The bug we are talking about is the infamous switchboard timeout error which was very elusive, it happened randomly, and very often for some users in unknown conditions. Essentially you send a message, and after one minute you receive a notification telling you the message never arrived, after which you need to resend the message, and hope it will arrive this time.
Let’s see how the two projects approached this bug.
There have probably been many bug reports regarding this issue, but it’s very difficult to find old historic bugs in Pidgin’s new and old tracker. The modern version is reported in Pidgin’s tracker as #3330. There you can see people saying it happens a lot, that the priority should be increased, and many tickets were marked as duplicate. Developers however stayed in denial mode: they say it doesn’t happen to them, and then turn to the usual strategy: ask for irrelevant information such as a valgrind log, and to try again as it might have been magically fixed.
Then they try a simplistic workaround; re-send the message on failure. This doesn’t work on most cases, and even when it does, the message arrives more than 1 minute late. As usual, no developer did much else about the bug.
The interesting point is when Rasmus Hummelmose, an Adium user, logged to IRC to rant about the problem. He received the same response on both #adium and #pidgin; it’s a server problem, or it’s your slow connection, there’s nothing we can do. That didn’t convince him (it wasn’t true) and he effusively tried to explain that the issue was real and was affecting many users. He didn’t achieve anything more than upsetting the developers.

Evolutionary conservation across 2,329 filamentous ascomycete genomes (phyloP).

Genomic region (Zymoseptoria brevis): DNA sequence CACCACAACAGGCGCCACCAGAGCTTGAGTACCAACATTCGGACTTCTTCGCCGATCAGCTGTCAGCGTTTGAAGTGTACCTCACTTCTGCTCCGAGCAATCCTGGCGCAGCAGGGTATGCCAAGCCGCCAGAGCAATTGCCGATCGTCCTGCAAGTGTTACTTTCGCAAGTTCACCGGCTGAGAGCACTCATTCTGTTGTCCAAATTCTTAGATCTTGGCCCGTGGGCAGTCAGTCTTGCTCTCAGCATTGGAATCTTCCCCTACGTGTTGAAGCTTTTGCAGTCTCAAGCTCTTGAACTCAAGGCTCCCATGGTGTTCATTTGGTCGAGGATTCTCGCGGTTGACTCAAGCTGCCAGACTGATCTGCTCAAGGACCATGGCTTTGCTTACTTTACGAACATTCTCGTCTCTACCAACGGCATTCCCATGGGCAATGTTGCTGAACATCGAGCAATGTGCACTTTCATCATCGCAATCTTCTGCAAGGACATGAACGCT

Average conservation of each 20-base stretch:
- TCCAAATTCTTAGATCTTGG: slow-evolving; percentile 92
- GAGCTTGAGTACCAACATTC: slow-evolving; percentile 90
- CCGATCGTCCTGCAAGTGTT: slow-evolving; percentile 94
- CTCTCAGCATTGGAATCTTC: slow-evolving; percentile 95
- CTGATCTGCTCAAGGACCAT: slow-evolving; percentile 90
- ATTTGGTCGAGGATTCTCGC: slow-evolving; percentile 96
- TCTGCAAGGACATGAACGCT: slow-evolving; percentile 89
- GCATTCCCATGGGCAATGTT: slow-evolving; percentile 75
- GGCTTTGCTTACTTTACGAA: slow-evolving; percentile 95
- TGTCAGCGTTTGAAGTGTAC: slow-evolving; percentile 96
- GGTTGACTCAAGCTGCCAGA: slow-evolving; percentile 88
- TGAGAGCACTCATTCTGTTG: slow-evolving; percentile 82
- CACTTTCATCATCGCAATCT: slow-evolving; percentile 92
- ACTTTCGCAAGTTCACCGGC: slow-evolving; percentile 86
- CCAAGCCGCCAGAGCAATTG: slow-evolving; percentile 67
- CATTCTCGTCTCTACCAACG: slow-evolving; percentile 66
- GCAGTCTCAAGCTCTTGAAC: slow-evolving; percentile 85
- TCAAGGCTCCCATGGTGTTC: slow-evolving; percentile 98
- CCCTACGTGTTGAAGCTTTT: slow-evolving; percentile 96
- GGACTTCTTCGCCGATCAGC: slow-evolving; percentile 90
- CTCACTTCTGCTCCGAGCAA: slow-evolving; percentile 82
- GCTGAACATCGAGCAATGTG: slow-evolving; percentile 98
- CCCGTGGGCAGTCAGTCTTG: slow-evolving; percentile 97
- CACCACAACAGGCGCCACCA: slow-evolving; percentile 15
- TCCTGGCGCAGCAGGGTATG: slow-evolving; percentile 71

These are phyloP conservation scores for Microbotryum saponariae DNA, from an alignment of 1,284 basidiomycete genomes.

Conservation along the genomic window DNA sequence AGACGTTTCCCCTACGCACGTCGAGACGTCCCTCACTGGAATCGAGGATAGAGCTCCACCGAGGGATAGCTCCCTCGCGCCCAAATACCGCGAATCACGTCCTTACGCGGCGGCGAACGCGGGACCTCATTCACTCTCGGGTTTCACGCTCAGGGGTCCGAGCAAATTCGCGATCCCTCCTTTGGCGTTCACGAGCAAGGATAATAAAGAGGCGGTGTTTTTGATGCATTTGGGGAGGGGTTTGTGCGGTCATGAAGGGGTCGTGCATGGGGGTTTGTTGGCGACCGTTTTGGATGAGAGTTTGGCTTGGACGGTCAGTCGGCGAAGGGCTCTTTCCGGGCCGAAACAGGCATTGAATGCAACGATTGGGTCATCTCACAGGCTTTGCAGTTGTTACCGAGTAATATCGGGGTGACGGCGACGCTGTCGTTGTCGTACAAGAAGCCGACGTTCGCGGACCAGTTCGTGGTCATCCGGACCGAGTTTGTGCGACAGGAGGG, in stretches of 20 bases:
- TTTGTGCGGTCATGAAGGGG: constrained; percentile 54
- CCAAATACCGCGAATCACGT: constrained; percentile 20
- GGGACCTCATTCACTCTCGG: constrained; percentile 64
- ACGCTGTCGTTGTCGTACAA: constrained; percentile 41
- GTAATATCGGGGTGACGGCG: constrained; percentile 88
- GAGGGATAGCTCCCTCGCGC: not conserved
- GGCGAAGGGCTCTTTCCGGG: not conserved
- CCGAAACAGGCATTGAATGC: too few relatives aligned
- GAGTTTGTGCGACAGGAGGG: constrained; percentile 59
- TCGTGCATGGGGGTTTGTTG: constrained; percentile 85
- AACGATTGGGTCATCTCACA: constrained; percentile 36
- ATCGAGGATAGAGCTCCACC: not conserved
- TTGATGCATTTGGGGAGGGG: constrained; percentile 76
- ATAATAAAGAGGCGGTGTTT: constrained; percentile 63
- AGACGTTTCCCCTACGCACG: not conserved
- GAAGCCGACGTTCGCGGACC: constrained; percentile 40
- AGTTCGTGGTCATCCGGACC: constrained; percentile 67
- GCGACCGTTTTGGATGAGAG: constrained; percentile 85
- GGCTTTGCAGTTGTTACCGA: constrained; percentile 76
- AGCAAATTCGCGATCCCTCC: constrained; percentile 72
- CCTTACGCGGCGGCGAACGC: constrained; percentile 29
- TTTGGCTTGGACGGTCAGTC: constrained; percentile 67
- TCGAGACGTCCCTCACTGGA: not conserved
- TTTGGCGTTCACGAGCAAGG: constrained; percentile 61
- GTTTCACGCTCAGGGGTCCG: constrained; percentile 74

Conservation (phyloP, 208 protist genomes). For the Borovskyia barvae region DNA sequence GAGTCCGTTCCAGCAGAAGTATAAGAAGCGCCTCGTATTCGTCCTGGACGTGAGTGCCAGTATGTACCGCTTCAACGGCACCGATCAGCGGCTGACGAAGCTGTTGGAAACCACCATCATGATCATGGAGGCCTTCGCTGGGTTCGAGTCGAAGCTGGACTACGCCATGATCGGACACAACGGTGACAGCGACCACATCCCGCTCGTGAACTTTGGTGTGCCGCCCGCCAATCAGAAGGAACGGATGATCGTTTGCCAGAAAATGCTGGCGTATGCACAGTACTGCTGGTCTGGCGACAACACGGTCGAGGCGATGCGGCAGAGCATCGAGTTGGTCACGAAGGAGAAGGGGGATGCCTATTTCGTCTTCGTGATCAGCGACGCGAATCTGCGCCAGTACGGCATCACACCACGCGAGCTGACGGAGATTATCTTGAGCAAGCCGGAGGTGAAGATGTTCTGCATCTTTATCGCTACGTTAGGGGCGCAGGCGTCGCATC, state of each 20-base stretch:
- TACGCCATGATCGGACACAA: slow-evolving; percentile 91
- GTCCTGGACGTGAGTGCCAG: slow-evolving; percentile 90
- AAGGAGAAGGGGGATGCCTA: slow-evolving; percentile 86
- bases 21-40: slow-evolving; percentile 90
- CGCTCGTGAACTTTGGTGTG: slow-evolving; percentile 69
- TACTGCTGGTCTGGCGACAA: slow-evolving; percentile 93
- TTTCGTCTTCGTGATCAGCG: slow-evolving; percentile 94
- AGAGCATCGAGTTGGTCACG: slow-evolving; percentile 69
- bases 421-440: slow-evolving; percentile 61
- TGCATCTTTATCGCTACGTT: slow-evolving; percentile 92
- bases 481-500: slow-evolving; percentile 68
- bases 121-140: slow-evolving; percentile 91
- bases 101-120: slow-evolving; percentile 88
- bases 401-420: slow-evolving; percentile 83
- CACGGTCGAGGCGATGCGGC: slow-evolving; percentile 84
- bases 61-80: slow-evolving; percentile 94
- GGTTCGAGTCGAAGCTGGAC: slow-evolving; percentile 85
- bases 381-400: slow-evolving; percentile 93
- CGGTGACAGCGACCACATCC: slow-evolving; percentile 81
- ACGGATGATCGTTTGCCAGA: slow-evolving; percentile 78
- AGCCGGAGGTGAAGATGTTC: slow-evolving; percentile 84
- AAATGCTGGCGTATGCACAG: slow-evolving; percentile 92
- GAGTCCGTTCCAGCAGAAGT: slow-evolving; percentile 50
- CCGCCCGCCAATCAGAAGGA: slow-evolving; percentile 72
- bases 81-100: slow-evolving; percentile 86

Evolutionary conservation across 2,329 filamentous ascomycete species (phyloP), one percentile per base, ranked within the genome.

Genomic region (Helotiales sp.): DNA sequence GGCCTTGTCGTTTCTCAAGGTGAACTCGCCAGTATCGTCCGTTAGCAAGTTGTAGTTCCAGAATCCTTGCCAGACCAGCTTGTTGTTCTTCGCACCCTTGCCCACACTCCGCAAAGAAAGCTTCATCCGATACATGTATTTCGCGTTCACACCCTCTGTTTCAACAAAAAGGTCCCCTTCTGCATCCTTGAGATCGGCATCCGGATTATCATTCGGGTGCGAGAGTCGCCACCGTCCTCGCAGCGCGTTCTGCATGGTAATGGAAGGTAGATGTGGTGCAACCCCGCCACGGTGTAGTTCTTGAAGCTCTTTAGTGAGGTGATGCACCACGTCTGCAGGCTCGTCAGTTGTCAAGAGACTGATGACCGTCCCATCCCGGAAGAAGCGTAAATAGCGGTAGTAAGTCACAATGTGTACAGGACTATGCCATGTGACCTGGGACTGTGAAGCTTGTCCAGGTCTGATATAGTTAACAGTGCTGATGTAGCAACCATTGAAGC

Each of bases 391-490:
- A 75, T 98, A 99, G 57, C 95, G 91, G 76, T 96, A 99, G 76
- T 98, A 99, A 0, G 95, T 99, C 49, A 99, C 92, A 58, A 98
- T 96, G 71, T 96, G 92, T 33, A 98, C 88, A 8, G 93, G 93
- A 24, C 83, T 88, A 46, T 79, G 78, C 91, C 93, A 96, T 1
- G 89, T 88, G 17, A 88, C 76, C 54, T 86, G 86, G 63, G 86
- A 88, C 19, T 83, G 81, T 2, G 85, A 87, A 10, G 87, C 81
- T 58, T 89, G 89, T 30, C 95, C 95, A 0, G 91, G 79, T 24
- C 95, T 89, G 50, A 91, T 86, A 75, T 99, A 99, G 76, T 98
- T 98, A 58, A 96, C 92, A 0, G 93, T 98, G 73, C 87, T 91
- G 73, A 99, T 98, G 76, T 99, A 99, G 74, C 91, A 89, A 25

This is not the way to solve an important bug.
The msn-pecan team on the other hand thought: hey, there’s a bug, and this guy can reproduce it, let’s fix it. I invited him to #msn-pecan. Rasmus was a bit reluctant; Why loose time with msn-pecan developers? Surely Pidgin developers must be capable enough to do the job. He changed his mind when I explained that the core parts of libpurple’s (Pidgin) msn were either developed or refined by me anyway, and therefore, Pidgin devs probably didn’t have the expertise required to identify this problem.
With that we started an endeavour to fix the problem through the weekend. I started by providing some infrastructure changes in order to visualize what was actually happening, Devid Antonio Filoni created Adium builds, and Rasmus tested, and provided feedback. We made some conjectures and discarded them with further testing and fixed some bugs along the way until we found a reliable way to reproduce: send a message, wait for 15 minutes of inactivity, and send another message.
After this is was clear that something bogus was happening with the network connection, but since we cannot fix all the elements involved, we implemented a simple fix: close the connection after 1 minute. That worked perfectly. Rasmus was happy, and we were too 🙂
That‘s how you do it.
Logically after our success, Rasmus decided to rub the fix on the face of Pidgin and Adium developers, after all, they were the ones that said it was not a bug. But they were not impressed.
However, Daniel Ljungborg (aka Dimmuxx) was interested in the fix, and in good faith I pointed the commit message that explains the issue in detail.
Then I find out Ka-Hing Cheung, a Pidgin developer, implemented the fix as I described, but thought it was OK to not thank anybody, explain where the fix came from, or mention the msn-pecan project, or any external source at all. We (Rasmus, Devid and I) spent a weekend of our free time working hard to identify, fix, and verify the issue, and if you read the commit message you would think they came out with the solution:
Timeout switchboard connections at 60 seconds, should Fixes #3330 for most people.
That is plagiarism, pure and simple, and unfortunately, it’s not the first time.